CBC News: Chinese community in N.S. donates thousands to QEII to help fight COVID-19

Jinyu Sheng

Jinyu Sheng, president of the Halifax Chinese Language School, says families in the community are motivated to pay it forward because health-care workers are doing so much to protect Nova Scotians. (Submitted by Bill Bu)

QEII COVID-19 Response Fund to buy items including stethoscopes and ultrasound machines

Originally published on cbc.ca.

Leaders in Nova Scotia's Chinese community are spearheading a campaign to buy equipment to help fight COVID-19 at the QEII Hospital in Halifax, and the hospital's foundation is hoping more people can get on board.

Just a few months ago, Jinyu Sheng said the tight-knit community was sending what it could to help friends and family in Wuhan, China, but now that the virus is in Nova Scotia, the local Chinese community decided it was time to shift gears.

"We need to do something to protect our doctors and nurses," said Sheng, the principal of the Halifax Chinese Language School.

He's working with Bill Bu, president of the Atlantic section of the Hong Kong Canada Business Association. It was Bu's idea to contact the QEII Foundation to see what the hospital needed.

"This is an international crisis," Bu said. "Everybody has the responsibility to do something."

It was Bill Bu's idea to partner with the QEII Foundation and raise money for equipment used to help people with COVID-19. In three days, the Chinese community donated more than $15,000. (Submitted by Bill Bu)

It was Bill Bu's idea to partner with the QEII Foundation and raise money for equipment used to help people with COVID-19. In three days, the Chinese community donated more than $15,000. (Submitted by Bill Bu)

In a matter of days, Bu launched a formal campaign with Sheng on board to help. Bu said they created a poster that was shared online to Chinese forums on Tuesday.

Bu estimates there are 15,000 people from China living in the province, and another 5,000 students.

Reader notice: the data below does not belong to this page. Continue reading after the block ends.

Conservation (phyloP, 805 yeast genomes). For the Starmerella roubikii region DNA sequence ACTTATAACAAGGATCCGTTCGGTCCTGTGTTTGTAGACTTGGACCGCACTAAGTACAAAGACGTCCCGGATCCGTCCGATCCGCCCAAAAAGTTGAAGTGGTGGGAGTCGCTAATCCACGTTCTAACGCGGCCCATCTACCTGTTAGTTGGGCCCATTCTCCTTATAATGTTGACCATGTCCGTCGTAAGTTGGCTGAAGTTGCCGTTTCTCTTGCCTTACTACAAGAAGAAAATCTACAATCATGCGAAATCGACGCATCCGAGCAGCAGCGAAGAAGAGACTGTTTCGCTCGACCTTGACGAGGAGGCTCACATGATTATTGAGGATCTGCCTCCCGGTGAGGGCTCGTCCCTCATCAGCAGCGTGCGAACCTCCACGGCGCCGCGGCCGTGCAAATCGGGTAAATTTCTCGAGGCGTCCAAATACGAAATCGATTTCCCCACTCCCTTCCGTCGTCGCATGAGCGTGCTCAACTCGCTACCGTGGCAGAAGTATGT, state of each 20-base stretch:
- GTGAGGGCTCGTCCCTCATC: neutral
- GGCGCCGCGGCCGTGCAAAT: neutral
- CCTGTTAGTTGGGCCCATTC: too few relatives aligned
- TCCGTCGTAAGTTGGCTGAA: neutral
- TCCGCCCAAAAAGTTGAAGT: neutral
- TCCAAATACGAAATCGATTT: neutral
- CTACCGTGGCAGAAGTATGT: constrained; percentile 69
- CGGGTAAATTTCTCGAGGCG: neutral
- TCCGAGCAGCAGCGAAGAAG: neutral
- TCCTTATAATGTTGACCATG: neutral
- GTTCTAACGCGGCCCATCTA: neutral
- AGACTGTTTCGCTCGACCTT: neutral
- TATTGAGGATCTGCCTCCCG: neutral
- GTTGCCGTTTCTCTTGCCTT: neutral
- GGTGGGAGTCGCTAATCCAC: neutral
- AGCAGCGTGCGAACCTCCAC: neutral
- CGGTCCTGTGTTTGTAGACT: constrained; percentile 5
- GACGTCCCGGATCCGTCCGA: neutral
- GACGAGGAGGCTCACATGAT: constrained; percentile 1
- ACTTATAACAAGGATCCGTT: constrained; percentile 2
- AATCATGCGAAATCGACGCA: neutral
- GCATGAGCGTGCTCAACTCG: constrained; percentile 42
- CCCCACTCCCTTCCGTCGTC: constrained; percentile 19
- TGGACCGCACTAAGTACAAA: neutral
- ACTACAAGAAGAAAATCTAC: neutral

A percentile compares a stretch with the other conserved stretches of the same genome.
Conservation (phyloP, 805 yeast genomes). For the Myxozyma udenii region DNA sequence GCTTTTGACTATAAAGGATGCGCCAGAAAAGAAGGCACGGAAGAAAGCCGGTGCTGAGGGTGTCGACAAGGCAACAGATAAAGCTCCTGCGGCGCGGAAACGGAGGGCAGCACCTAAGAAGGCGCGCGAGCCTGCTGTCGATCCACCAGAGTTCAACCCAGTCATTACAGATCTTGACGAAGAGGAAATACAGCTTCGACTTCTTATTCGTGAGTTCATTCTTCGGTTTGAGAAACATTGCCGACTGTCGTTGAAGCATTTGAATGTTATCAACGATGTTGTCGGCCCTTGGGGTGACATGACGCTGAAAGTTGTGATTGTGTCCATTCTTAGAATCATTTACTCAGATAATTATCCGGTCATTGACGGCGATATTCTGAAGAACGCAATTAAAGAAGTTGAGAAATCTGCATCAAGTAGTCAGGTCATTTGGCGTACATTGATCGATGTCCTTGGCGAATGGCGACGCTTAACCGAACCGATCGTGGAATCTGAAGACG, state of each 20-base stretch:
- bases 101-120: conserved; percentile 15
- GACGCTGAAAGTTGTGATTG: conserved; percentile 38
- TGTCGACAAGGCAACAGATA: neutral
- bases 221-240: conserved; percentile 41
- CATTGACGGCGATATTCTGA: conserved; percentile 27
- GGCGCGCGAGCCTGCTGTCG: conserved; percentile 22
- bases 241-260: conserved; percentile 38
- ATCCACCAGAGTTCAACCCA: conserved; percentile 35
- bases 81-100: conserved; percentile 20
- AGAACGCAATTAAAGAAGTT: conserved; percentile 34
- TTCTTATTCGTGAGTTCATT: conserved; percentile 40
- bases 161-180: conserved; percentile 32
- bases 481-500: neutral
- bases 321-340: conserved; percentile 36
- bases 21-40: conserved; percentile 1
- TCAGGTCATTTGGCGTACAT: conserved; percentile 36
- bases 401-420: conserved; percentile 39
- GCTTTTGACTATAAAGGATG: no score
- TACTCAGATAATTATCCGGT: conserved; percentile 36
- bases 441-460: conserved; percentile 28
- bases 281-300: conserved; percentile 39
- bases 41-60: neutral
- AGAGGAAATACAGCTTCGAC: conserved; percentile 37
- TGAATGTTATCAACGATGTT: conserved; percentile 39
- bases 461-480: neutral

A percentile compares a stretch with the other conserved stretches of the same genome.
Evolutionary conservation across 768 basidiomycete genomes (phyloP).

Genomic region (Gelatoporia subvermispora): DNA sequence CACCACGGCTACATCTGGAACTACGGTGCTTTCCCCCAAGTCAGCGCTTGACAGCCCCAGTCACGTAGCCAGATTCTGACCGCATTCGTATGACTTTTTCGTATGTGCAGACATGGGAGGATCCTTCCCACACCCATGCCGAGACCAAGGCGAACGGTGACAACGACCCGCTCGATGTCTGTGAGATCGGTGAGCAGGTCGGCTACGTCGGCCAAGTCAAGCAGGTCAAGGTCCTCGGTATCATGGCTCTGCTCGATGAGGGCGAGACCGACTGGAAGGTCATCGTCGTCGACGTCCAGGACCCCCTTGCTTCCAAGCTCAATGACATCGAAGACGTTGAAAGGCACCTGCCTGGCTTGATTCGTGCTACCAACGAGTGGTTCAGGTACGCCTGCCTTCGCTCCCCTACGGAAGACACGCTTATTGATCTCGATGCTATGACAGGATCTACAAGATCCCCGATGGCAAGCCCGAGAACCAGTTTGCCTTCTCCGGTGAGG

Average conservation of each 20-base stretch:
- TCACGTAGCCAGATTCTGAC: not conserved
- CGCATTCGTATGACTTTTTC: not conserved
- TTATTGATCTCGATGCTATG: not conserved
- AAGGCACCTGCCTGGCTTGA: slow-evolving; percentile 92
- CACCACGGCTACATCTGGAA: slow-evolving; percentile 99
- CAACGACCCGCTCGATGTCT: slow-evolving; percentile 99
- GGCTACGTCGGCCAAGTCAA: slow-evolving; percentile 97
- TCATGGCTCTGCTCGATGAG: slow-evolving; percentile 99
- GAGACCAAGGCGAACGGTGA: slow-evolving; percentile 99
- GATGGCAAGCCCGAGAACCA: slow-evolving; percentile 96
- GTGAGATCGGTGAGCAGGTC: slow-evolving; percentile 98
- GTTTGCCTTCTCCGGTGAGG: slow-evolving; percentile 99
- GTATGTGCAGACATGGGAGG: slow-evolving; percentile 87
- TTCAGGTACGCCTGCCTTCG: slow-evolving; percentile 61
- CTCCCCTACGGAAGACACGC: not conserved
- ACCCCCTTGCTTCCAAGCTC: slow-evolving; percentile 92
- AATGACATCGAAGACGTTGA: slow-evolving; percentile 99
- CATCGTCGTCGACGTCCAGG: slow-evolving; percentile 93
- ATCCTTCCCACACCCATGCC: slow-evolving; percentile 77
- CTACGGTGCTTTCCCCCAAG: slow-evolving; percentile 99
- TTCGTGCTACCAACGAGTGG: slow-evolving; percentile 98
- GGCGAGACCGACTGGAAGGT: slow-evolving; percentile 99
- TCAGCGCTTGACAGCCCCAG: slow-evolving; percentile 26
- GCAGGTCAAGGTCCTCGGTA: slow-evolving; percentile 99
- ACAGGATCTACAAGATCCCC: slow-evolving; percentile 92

By Friday, Chinese donors had contributed more than $15,000, with pledges to send much more. Bu said donations are even coming from people who live in China, but previously lived in Nova Scotia.

Bu's campaign also resonated with Haibo Niu, the Atlantic president of the Canadian Academy of Chinese Professors.

"We all feel this is a very urgent thing to do because we have seen so many things happen around the world, especially Europe and the U.S.," he said. "The government can do their share, but we feel the community members need to do our share to help."

Bill Bean, CEO of the QEII Hospital Foundation, said this fundraiser is now their top priority, and the pledges of the Chinese community are giving them a significant head start. The foundation has received a long list of requests for specific equipment that can help fight the pandemic.

Haibo Niu says it's still early days in Nova Scotia's fight against COVID-19, and there's still time to buy equipment that will make a difference. (Submitted by Bill Bu)

Haibo Niu says it's still early days in Nova Scotia's fight against COVID-19, and there's still time to buy equipment that will make a difference. (Submitted by Bill Bu)

With so much uncertainty about how the pandemic will affect Nova Scotia, he said there's urgency to order as much equipment as soon as possible.

"Everything's happening so fast and changing every single day, we'll respond to the need just like the health system is," Bean said.

The COVID-19 Response Fund will help pay for everything from electronic stethoscopes to technology that allows doctors to conduct virtual visits.

While the foundation is in charge of raising the money, health-care staff have to source the items, many of which are in high demand. Bean said there's an around-the-clock effort to find the equipment they need.

$500K fundraising goal

Bean said the campaign's initial fundraising goal is $500,000, but that number could increase depending on the number of cases in the province.

"All bets are off as to what's possible," he said. "It depends on the need."

Sheng, Bu and Niu are hoping other communities will join their effort.

"No matter how much, it doesn't really matter," said Bu, who points out even small contributions will add up.


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